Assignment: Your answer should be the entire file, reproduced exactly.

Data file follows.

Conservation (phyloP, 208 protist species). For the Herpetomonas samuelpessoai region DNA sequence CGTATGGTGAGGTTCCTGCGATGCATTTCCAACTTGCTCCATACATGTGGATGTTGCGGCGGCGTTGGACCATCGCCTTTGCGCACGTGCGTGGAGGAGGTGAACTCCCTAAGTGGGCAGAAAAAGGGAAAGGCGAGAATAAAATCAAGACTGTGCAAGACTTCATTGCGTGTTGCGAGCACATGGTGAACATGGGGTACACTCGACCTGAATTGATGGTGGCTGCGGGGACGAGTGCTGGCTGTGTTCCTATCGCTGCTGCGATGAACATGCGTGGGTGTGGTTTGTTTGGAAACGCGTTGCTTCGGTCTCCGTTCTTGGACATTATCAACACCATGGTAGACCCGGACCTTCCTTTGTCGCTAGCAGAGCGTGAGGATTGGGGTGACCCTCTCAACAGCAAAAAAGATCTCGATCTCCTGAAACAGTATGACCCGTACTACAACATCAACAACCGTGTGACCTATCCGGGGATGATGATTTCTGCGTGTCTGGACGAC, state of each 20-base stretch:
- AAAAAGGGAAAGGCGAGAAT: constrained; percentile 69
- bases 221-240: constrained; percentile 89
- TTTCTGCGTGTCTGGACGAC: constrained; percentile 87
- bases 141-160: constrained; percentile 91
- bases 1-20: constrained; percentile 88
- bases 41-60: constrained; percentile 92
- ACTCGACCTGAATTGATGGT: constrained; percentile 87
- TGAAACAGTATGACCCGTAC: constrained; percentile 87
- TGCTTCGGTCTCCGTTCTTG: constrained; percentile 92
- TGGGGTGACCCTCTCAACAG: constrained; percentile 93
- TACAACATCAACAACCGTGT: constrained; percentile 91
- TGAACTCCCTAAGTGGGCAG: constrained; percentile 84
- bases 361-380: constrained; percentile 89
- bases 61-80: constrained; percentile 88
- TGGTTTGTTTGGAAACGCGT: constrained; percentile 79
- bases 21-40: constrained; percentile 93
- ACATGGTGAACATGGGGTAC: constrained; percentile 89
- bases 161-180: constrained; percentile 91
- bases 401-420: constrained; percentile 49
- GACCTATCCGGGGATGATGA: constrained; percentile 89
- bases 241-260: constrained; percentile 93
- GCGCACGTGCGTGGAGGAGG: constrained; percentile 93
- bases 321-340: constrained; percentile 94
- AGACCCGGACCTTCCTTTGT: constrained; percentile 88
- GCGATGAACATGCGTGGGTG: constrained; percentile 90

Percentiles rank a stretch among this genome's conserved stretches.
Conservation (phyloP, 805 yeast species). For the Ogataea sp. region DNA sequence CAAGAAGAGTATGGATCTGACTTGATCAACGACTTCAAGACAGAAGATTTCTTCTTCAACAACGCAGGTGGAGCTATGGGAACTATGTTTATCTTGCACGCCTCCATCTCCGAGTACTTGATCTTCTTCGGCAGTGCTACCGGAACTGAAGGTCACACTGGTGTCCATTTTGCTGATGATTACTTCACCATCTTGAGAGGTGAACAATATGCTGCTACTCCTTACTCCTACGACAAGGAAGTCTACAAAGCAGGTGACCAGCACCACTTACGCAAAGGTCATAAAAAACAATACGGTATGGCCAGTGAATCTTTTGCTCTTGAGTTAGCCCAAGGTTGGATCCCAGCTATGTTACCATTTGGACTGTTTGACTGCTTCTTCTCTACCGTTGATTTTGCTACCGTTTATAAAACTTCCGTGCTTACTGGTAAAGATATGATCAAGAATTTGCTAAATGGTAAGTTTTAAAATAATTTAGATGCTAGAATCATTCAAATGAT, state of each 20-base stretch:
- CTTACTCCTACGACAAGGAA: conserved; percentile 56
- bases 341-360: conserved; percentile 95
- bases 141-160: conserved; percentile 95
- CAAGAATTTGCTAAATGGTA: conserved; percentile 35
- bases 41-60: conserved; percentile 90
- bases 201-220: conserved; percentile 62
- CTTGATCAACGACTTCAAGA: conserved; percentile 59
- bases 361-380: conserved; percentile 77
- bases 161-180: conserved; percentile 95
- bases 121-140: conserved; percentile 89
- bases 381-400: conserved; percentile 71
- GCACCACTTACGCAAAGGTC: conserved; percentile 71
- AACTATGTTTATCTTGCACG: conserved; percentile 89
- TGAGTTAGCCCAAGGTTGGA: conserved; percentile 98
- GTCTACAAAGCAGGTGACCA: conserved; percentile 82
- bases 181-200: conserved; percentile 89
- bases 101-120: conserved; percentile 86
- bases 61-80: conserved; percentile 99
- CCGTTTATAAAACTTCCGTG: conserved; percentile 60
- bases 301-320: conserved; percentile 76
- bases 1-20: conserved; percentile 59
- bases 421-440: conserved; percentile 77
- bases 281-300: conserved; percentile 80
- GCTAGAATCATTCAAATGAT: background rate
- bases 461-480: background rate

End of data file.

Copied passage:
Conservation (phyloP, 208 protist species). For the Herpetomonas samuelpessoai region DNA sequence CGTATGGTGAGGTTCCTGCGATGCATTTCCAACTTGCTCCATACATGTGGATGTTGCGGCGGCGTTGGACCATCGCCTTTGCGCACGTGCGTGGAGGAGGTGAACTCCCTAAGTGGGCAGAAAAAGGGAAAGGCGAGAATAAAATCAAGACTGTGCAAGACTTCATTGCGTGTTGCGAGCACATGGTGAACATGGGGTACACTCGACCTGAATTGATGGTGGCTGCGGGGACGAGTGCTGGCTGTGTTCCTATCGCTGCTGCGATGAACATGCGTGGGTGTGGTTTGTTTGGAAACGCGTTGCTTCGGTCTCCGTTCTTGGACATTATCAACACCATGGTAGACCCGGACCTTCCTTTGTCGCTAGCAGAGCGTGAGGATTGGGGTGACCCTCTCAACAGCAAAAAAGATCTCGATCTCCTGAAACAGTATGACCCGTACTACAACATCAACAACCGTGTGACCTATCCGGGGATGATGATTTCTGCGTGTCTGGACGAC, state of each 20-base stretch:
- AAAAAGGGAAAGGCGAGAAT: constrained; percentile 69
- bases 221-240: constrained; percentile 89
- TTTCTGCGTGTCTGGACGAC: constrained; percentile 87
- bases 141-160: constrained; percentile 91
- bases 1-20: constrained; percentile 88
- bases 41-60: constrained; percentile 92
- ACTCGACCTGAATTGATGGT: constrained; percentile 87
- TGAAACAGTATGACCCGTAC: constrained; percentile 87
- TGCTTCGGTCTCCGTTCTTG: constrained; percentile 92
- TGGGGTGACCCTCTCAACAG: constrained; percentile 93
- TACAACATCAACAACCGTGT: constrained; percentile 91
- TGAACTCCCTAAGTGGGCAG: constrained; percentile 84
- bases 361-380: constrained; percentile 89
- bases 61-80: constrained; percentile 88
- TGGTTTGTTTGGAAACGCGT: constrained; percentile 79
- bases 21-40: constrained; percentile 93
- ACATGGTGAACATGGGGTAC: constrained; percentile 89
- bases 161-180: constrained; percentile 91
- bases 401-420: constrained; percentile 49
- GACCTATCCGGGGATGATGA: constrained; percentile 89
- bases 241-260: constrained; percentile 93
- GCGCACGTGCGTGGAGGAGG: constrained; percentile 93
- bases 321-340: constrained; percentile 94
- AGACCCGGACCTTCCTTTGT: constrained; percentile 88
- GCGATGAACATGCGTGGGTG: constrained; percentile 90

Percentiles rank a stretch among this genome's conserved stretches.
Conservation (phyloP, 805 yeast species). For the Ogataea sp. region DNA sequence CAAGAAGAGTATGGATCTGACTTGATCAACGACTTCAAGACAGAAGATTTCTTCTTCAACAACGCAGGTGGAGCTATGGGAACTATGTTTATCTTGCACGCCTCCATCTCCGAGTACTTGATCTTCTTCGGCAGTGCTACCGGAACTGAAGGTCACACTGGTGTCCATTTTGCTGATGATTACTTCACCATCTTGAGAGGTGAACAATATGCTGCTACTCCTTACTCCTACGACAAGGAAGTCTACAAAGCAGGTGACCAGCACCACTTACGCAAAGGTCATAAAAAACAATACGGTATGGCCAGTGAATCTTTTGCTCTTGAGTTAGCCCAAGGTTGGATCCCAGCTATGTTACCATTTGGACTGTTTGACTGCTTCTTCTCTACCGTTGATTTTGCTACCGTTTATAAAACTTCCGTGCTTACTGGTAAAGATATGATCAAGAATTTGCTAAATGGTAAGTTTTAAAATAATTTAGATGCTAGAATCATTCAAATGAT, state of each 20-base stretch:
- CTTACTCCTACGACAAGGAA: conserved; percentile 56
- bases 341-360: conserved; percentile 95
- bases 141-160: conserved; percentile 95
- CAAGAATTTGCTAAATGGTA: conserved; percentile 35
- bases 41-60: conserved; percentile 90
- bases 201-220: conserved; percentile 62
- CTTGATCAACGACTTCAAGA: conserved; percentile 59
- bases 361-380: conserved; percentile 77
- bases 161-180: conserved; percentile 95
- bases 121-140: conserved; percentile 89
- bases 381-400: conserved; percentile 71
- GCACCACTTACGCAAAGGTC: conserved; percentile 71
- AACTATGTTTATCTTGCACG: conserved; percentile 89
- TGAGTTAGCCCAAGGTTGGA: conserved; percentile 98
- GTCTACAAAGCAGGTGACCA: conserved; percentile 82
- bases 181-200: conserved; percentile 89
- bases 101-120: conserved; percentile 86
- bases 61-80: conserved; percentile 99
- CCGTTTATAAAACTTCCGTG: conserved; percentile 60
- bases 301-320: conserved; percentile 76
- bases 1-20: conserved; percentile 59
- bases 421-440: conserved; percentile 77
- bases 281-300: conserved; percentile 80
- GCTAGAATCATTCAAATGAT: background rate
- bases 461-480: background rate